Pablo and Martin themselves have never regretted their decision, and their success confirms their choice. They are convinced that their own business activities have taught them more about running a company than a course of study could have told them. Their parents are also impressed by what their sons have learned and achieved at such a young age, and by the determination and independence with which they continue to develop their company.
Pablo and Martin’s career path shows what young entrepreneurs need to set up their own company and at the same time illustrates the skills that independent entrepreneurial activity fosters: undertaking self-reflection and direct responsibility for individual growth, identifying opportunities and developing ideas, setting out goals and carrying out projects, networking and collaborating with others, and planning and analysing finances over the long term.
Tips for parents
All of this demonstrates that acquisition of entrepreneurial skills is not just worthwhile for future start-up stars, but is also an important field of development for children and young people whatever their circumstances. Here are our tips on how you can bring out the entrepreneurial spirit in children and young people:
Entrepreneurial competence requires a high degree of autonomy: it’s all about recognizing personal interests and potentials, generating one’s own ideas, taking initiative, making decisions, etc. Encourage children to make decisions for themselves, to try things out and to put their own ideas into practice, e.g. while playing at home, pursuing hobbies or getting involved in clubs.
In everyday family life, parents can also create opportunities for kids to deal with small challenges. For example, you can give your children the task of planning your next family outing or dinner all by themselves. The children have to research what is needed, determine costs and weigh up options against each other, coordinate helpers, and so on.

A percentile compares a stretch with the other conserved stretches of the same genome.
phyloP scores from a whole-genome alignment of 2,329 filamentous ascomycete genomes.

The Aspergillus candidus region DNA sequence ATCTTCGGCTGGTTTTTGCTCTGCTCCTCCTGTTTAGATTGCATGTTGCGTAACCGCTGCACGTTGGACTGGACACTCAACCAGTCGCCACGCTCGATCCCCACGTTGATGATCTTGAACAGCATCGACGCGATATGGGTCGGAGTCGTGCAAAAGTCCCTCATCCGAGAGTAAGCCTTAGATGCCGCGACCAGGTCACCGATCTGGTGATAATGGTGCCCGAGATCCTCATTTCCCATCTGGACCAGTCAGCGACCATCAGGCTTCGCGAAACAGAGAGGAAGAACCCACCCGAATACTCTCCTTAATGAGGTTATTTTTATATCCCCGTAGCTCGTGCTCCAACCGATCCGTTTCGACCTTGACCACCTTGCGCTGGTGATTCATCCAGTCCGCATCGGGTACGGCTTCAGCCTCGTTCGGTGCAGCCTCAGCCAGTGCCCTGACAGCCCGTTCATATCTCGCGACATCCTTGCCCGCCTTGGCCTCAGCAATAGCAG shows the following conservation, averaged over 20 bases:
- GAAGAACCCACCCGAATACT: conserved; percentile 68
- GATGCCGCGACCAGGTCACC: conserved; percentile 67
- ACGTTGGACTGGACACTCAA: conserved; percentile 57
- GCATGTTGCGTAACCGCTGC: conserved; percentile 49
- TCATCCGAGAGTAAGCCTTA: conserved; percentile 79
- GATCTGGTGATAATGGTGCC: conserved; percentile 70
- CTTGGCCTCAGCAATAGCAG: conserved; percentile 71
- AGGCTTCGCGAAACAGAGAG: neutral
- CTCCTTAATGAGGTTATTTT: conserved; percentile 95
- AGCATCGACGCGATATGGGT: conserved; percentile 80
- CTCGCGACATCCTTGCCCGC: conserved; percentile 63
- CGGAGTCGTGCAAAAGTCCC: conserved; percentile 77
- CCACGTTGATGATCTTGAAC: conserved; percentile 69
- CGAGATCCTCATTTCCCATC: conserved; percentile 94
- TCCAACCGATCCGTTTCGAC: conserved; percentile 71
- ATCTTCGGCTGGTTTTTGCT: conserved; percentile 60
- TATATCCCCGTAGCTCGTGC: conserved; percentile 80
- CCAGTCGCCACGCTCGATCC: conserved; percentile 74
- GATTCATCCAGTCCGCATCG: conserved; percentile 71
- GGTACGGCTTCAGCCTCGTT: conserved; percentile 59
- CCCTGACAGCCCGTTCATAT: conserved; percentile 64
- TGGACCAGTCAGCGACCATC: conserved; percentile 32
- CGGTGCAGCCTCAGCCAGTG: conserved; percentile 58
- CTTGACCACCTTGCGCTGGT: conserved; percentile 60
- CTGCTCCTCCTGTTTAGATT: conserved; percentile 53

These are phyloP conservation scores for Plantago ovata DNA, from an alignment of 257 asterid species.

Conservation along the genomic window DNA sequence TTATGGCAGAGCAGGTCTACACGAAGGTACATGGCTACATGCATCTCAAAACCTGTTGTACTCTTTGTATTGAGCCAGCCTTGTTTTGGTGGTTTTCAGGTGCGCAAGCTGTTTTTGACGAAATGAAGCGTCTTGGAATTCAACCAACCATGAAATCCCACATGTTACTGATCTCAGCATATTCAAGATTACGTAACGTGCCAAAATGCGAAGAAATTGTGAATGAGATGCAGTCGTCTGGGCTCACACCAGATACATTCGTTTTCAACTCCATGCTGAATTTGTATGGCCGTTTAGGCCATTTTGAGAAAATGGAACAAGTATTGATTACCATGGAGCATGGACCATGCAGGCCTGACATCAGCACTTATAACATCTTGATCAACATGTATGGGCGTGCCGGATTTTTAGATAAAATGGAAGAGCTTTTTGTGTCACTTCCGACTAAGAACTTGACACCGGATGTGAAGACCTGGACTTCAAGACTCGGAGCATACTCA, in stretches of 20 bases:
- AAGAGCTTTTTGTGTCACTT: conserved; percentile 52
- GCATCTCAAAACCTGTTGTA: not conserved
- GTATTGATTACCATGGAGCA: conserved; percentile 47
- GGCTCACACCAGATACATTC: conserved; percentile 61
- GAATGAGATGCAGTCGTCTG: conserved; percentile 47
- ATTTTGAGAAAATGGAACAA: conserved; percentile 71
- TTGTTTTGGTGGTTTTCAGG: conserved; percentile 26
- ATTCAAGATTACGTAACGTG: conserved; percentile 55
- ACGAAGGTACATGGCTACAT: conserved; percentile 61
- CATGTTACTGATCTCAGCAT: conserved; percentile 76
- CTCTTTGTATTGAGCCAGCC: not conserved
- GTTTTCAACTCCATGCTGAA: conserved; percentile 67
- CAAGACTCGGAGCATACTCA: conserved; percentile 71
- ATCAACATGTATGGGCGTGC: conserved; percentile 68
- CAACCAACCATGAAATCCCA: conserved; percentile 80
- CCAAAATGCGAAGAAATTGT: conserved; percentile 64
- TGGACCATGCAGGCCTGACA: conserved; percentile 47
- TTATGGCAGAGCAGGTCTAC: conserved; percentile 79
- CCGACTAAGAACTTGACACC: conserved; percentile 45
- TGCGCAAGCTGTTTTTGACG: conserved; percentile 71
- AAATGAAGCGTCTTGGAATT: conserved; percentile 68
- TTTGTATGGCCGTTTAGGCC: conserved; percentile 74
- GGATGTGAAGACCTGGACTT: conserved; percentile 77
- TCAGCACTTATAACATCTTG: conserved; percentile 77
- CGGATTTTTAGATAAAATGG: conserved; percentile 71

Various programmes and initiatives enable children and young people to develop their own ideas and try their hand at being entrepreneurs for the first time in a fun, playful way:
- The non-profit organization The link will open in a new window Young Enterprise Switzerland runs various programmes for practice-oriented business education. These include the well-known “The link will open in a new window Company Programme”, in which students between the ages of 16 and 20 set up and run a mini-company.
- The “The link will open in a new window Impact Hub Fellowship – Children and Youngsters” from Impact Hub Zurich and the Mercator Switzerland Foundation backs innovative projects to support children and young people.
- At ETH Zurich, there are various The link will open in a new window workshops, excursions and other offerings for children and young people related to science and technology.
- With the The link will open in a new window digital youth competition “bugnplay”, 8- to 25-year-olds in various age categories can implement and send in their own ideas, inventions and visions.
- The The link will open in a new window Smartfeld initiative in St. Gallen offers children and young people courses, school projects and a “Creativity Lab” to immerse themselves in the digital world and implement their own digital projects.